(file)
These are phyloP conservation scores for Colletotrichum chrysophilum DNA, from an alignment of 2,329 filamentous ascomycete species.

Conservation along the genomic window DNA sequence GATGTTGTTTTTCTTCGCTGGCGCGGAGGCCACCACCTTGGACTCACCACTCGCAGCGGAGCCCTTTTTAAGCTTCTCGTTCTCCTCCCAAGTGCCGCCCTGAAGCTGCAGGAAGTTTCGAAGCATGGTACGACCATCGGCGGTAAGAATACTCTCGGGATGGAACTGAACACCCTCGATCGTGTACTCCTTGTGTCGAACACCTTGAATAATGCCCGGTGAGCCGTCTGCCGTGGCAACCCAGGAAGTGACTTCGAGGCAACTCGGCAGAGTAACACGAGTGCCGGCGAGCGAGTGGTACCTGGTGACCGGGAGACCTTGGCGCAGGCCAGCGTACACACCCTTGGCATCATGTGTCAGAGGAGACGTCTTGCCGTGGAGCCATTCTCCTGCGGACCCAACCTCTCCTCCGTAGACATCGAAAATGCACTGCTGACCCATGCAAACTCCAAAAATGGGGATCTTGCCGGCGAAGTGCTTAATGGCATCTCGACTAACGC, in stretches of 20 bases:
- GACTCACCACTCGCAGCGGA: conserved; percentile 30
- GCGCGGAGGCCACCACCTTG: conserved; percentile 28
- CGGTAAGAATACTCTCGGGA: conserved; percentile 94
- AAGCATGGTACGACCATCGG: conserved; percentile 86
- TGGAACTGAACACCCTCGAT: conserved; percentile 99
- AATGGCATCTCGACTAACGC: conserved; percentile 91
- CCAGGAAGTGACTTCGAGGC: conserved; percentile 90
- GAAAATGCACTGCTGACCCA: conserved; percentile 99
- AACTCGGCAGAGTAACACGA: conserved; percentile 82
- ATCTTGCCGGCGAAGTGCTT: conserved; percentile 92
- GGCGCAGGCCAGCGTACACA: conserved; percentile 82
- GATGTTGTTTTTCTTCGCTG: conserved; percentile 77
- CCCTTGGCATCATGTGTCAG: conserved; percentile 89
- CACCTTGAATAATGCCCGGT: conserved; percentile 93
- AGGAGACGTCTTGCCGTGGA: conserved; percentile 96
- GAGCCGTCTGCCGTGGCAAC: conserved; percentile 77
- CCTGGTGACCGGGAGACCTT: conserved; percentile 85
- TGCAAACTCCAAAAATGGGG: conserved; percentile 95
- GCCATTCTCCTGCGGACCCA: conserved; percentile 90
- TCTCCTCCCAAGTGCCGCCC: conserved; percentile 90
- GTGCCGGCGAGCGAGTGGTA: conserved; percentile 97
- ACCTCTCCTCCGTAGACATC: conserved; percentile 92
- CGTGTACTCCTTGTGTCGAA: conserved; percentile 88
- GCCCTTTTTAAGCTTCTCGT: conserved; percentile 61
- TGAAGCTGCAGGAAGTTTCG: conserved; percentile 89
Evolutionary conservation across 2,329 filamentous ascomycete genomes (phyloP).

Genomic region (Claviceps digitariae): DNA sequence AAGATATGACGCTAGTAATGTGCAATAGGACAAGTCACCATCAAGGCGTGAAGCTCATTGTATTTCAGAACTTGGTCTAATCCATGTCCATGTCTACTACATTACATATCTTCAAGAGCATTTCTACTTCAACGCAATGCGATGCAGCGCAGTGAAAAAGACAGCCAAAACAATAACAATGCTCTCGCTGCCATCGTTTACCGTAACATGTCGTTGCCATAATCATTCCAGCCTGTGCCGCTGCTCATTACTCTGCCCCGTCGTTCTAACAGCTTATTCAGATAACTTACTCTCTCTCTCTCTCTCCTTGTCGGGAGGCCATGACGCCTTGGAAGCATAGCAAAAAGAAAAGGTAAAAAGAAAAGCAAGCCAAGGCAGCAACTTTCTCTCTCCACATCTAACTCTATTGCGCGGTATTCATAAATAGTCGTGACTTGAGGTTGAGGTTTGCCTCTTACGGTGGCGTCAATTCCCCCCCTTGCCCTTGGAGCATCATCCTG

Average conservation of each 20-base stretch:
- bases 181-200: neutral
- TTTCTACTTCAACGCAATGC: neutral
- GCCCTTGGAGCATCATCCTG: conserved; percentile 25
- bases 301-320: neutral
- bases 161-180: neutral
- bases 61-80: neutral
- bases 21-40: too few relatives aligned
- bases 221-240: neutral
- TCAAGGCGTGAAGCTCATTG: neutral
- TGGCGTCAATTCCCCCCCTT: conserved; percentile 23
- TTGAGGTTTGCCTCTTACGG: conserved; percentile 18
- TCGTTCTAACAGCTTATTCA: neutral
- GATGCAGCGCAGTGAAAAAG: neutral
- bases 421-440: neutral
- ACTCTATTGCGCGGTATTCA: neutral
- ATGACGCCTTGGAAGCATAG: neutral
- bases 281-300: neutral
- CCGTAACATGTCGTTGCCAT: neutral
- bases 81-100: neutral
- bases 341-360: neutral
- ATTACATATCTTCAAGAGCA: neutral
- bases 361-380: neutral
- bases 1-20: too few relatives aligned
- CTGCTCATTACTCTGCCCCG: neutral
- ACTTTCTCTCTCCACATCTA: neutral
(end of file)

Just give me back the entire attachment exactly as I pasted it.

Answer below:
These are phyloP conservation scores for Colletotrichum chrysophilum DNA, from an alignment of 2,329 filamentous ascomycete species.

Conservation along the genomic window DNA sequence GATGTTGTTTTTCTTCGCTGGCGCGGAGGCCACCACCTTGGACTCACCACTCGCAGCGGAGCCCTTTTTAAGCTTCTCGTTCTCCTCCCAAGTGCCGCCCTGAAGCTGCAGGAAGTTTCGAAGCATGGTACGACCATCGGCGGTAAGAATACTCTCGGGATGGAACTGAACACCCTCGATCGTGTACTCCTTGTGTCGAACACCTTGAATAATGCCCGGTGAGCCGTCTGCCGTGGCAACCCAGGAAGTGACTTCGAGGCAACTCGGCAGAGTAACACGAGTGCCGGCGAGCGAGTGGTACCTGGTGACCGGGAGACCTTGGCGCAGGCCAGCGTACACACCCTTGGCATCATGTGTCAGAGGAGACGTCTTGCCGTGGAGCCATTCTCCTGCGGACCCAACCTCTCCTCCGTAGACATCGAAAATGCACTGCTGACCCATGCAAACTCCAAAAATGGGGATCTTGCCGGCGAAGTGCTTAATGGCATCTCGACTAACGC, in stretches of 20 bases:
- GACTCACCACTCGCAGCGGA: conserved; percentile 30
- GCGCGGAGGCCACCACCTTG: conserved; percentile 28
- CGGTAAGAATACTCTCGGGA: conserved; percentile 94
- AAGCATGGTACGACCATCGG: conserved; percentile 86
- TGGAACTGAACACCCTCGAT: conserved; percentile 99
- AATGGCATCTCGACTAACGC: conserved; percentile 91
- CCAGGAAGTGACTTCGAGGC: conserved; percentile 90
- GAAAATGCACTGCTGACCCA: conserved; percentile 99
- AACTCGGCAGAGTAACACGA: conserved; percentile 82
- ATCTTGCCGGCGAAGTGCTT: conserved; percentile 92
- GGCGCAGGCCAGCGTACACA: conserved; percentile 82
- GATGTTGTTTTTCTTCGCTG: conserved; percentile 77
- CCCTTGGCATCATGTGTCAG: conserved; percentile 89
- CACCTTGAATAATGCCCGGT: conserved; percentile 93
- AGGAGACGTCTTGCCGTGGA: conserved; percentile 96
- GAGCCGTCTGCCGTGGCAAC: conserved; percentile 77
- CCTGGTGACCGGGAGACCTT: conserved; percentile 85
- TGCAAACTCCAAAAATGGGG: conserved; percentile 95
- GCCATTCTCCTGCGGACCCA: conserved; percentile 90
- TCTCCTCCCAAGTGCCGCCC: conserved; percentile 90
- GTGCCGGCGAGCGAGTGGTA: conserved; percentile 97
- ACCTCTCCTCCGTAGACATC: conserved; percentile 92
- CGTGTACTCCTTGTGTCGAA: conserved; percentile 88
- GCCCTTTTTAAGCTTCTCGT: conserved; percentile 61
- TGAAGCTGCAGGAAGTTTCG: conserved; percentile 89
Evolutionary conservation across 2,329 filamentous ascomycete genomes (phyloP).

Genomic region (Claviceps digitariae): DNA sequence AAGATATGACGCTAGTAATGTGCAATAGGACAAGTCACCATCAAGGCGTGAAGCTCATTGTATTTCAGAACTTGGTCTAATCCATGTCCATGTCTACTACATTACATATCTTCAAGAGCATTTCTACTTCAACGCAATGCGATGCAGCGCAGTGAAAAAGACAGCCAAAACAATAACAATGCTCTCGCTGCCATCGTTTACCGTAACATGTCGTTGCCATAATCATTCCAGCCTGTGCCGCTGCTCATTACTCTGCCCCGTCGTTCTAACAGCTTATTCAGATAACTTACTCTCTCTCTCTCTCTCCTTGTCGGGAGGCCATGACGCCTTGGAAGCATAGCAAAAAGAAAAGGTAAAAAGAAAAGCAAGCCAAGGCAGCAACTTTCTCTCTCCACATCTAACTCTATTGCGCGGTATTCATAAATAGTCGTGACTTGAGGTTGAGGTTTGCCTCTTACGGTGGCGTCAATTCCCCCCCTTGCCCTTGGAGCATCATCCTG

Average conservation of each 20-base stretch:
- bases 181-200: neutral
- TTTCTACTTCAACGCAATGC: neutral
- GCCCTTGGAGCATCATCCTG: conserved; percentile 25
- bases 301-320: neutral
- bases 161-180: neutral
- bases 61-80: neutral
- bases 21-40: too few relatives aligned
- bases 221-240: neutral
- TCAAGGCGTGAAGCTCATTG: neutral
- TGGCGTCAATTCCCCCCCTT: conserved; percentile 23
- TTGAGGTTTGCCTCTTACGG: conserved; percentile 18
- TCGTTCTAACAGCTTATTCA: neutral
- GATGCAGCGCAGTGAAAAAG: neutral
- bases 421-440: neutral
- ACTCTATTGCGCGGTATTCA: neutral
- ATGACGCCTTGGAAGCATAG: neutral
- bases 281-300: neutral
- CCGTAACATGTCGTTGCCAT: neutral
- bases 81-100: neutral
- bases 341-360: neutral
- ATTACATATCTTCAAGAGCA: neutral
- bases 361-380: neutral
- bases 1-20: too few relatives aligned
- CTGCTCATTACTCTGCCCCG: neutral
- ACTTTCTCTCTCCACATCTA: neutral